Most SPV developers are wound up after a development is finished. The shareholders of developers that are not actively trading but are still in existence will now be looking to wind the companies up and distribute the assets. Even if leaseholders have a good legal case (and it will be rare to have a straightforward claim) the defendant company may well be wound up before the leaseholders can collect.
Even if (a) the leaseholders are flush with money (b) the developer still exists, (c) the paperwork still exists. (d) the leaseholders can prove negligence on the part of someone involved in the project, it will take at least 12 to 18 months to get to court and then many more months of litigation. That still does not fix the problem.


18:19 PM, 7th July 2021, About 2 years ago

So basic, non-compliance with the law, i.e. building regulations is now to be dealt with prmerily as a civil matter, not by ensuring comliance through sufficent building weak.

Grenfell, and many of the other 'faults' that are coming from to the fore are as a result of insufficent enforcement and prosecution of the developers/builders, and it won't rectified by pushing the means of this prosecution onto the little guy to solve.

Shining Wit

10:49 AM, 10th July 2021, About 2 years ago

Definitely a case of the government wants the problem to go away - but because they don't actually want to solve it, they try to come up with something that looks like a solution.
Even on initial inspection, this clearly won't work.
Where does the magic figure of 15 years come from?
How are leaseholders (and there could be over a hundred in a large block, more in some of the bigger complexes), supposed to coordinate themselves in a complex legal battle with, as pointed out above, a real chance of losing on a technicality. If they do win, the developer's SPV won't still be in existence to pay.
Leaseholders are already receiving MASSIVE bills for Safety Remediation works, which they have to pay NOW - even though they don't have the resources available....
Could you and all your neighbours suddenly find £70,000 plus to pay a remediation bill?
I know I couldn't - and I don't think my neighbours could either.

On a related subject, has anyone else read the details of the £50 per month 'forced loan' and how the capital will be repaid?
I must have missed that bit in the press summary.


12:19 PM, 10th July 2021, About 2 years ago

Reply to the comment left by Shining Wit at 10/07/2021 - 10:49
The "debt" is assigned to the building ie the leaseholder who lives in or buys into the development is liable for the debt as an ongoing expense.

Ian Narbeth

10:23 AM, 13th July 2021, About 2 years ago

I am pleased to see that even Tory MPs are saying this new law is useless. Inviting people who are struggling to pay additional costs to embark on litigation is crass.
The Government promise a "Generous finance scheme to provide reassurance for leaseholders in buildings between 11 and 18 metres (4 to 6 storeys), ensuring they never pay more than £50 a month for cladding removal". This is just headline-grabbing. £50 is an arbitrary figure. Will it be the same in Westminster as in Worksop?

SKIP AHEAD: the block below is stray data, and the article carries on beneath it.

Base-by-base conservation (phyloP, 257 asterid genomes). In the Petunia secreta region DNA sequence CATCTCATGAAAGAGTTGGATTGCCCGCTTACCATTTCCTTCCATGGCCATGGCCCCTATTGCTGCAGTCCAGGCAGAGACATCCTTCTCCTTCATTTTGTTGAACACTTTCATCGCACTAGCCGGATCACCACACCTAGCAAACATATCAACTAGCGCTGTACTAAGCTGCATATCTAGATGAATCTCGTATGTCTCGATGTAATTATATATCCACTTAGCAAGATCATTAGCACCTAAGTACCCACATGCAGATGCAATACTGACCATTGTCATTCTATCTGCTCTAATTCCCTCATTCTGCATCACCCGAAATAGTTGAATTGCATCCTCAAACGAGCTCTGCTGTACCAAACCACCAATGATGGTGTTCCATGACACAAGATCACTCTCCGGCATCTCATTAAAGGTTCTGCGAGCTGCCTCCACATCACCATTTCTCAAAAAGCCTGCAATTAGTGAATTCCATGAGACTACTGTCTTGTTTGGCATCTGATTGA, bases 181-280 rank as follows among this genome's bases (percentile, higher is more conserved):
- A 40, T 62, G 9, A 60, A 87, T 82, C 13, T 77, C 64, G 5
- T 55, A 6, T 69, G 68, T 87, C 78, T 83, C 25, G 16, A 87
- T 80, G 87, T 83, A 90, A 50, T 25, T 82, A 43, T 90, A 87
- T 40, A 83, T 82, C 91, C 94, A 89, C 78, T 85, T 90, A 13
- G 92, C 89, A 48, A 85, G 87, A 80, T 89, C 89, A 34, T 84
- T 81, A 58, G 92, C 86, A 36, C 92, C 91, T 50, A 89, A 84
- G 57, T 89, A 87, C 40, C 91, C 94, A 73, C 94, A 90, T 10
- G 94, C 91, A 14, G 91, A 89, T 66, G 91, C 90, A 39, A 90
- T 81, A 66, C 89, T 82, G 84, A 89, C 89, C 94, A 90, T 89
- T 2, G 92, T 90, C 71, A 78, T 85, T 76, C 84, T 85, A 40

In some cases £50 a month won't cover the interest on the loan needed to repair the cladding. One possible solution is for Government to provide secured loans but with minimal lending criteria so that nearly all leaseholders qualify. We also need approved systems and some way of vetting the installers so that leaseholders don't end up with fresh problems in future from shoddy and expensive repairs.


17:32 PM, 13th July 2021, About 2 years ago

Reply to the comment left by Ian Narbeth at 13/07/2021 - 10:23
No innocent leaseholder should be liable for any historical building defect.
There is a very cogent expose on the above :
I particularly like the following from the article :
"Above all, a full Competition and Market Authority inquiry into UK housebuilders is long overdue. Powerful vested interests benefit mightily from this high-price, low-build-quality gridlock. They make big political donations to protect the status quo."

Ian Narbeth

10:20 AM, 14th July 2021, About 2 years ago

Reply to the comment left by DALE ROBERTS at 13/07/2021 - 17:32Dale, that's all well and good and sounds fine but life isn't fair. There are any number of cases where we could say: "No innocent [DESCRIBE THEM] should be liable for [SOME ILL THAT BEFALLS THEM]" but unless the Government is willing (a) to get ripped off by some of the same people who may be found to have caused the cladding problems and (b) to write out a massive blank cheque, this problem does not look like it will be fixed without cost to leaseholders.
The article we are commenting on is about Jenrick's hare-brained scheme to encourage impecunious leaseholders to risk everything on speculative litigation.
How long will a full Competition and Market Authority inquiry take to hear evidence and report? How long after that before its recommendations are implemented? All the while the cladding is not getting fixed. I am happy to hear a better idea than mine but I don't think a public inquiry is it.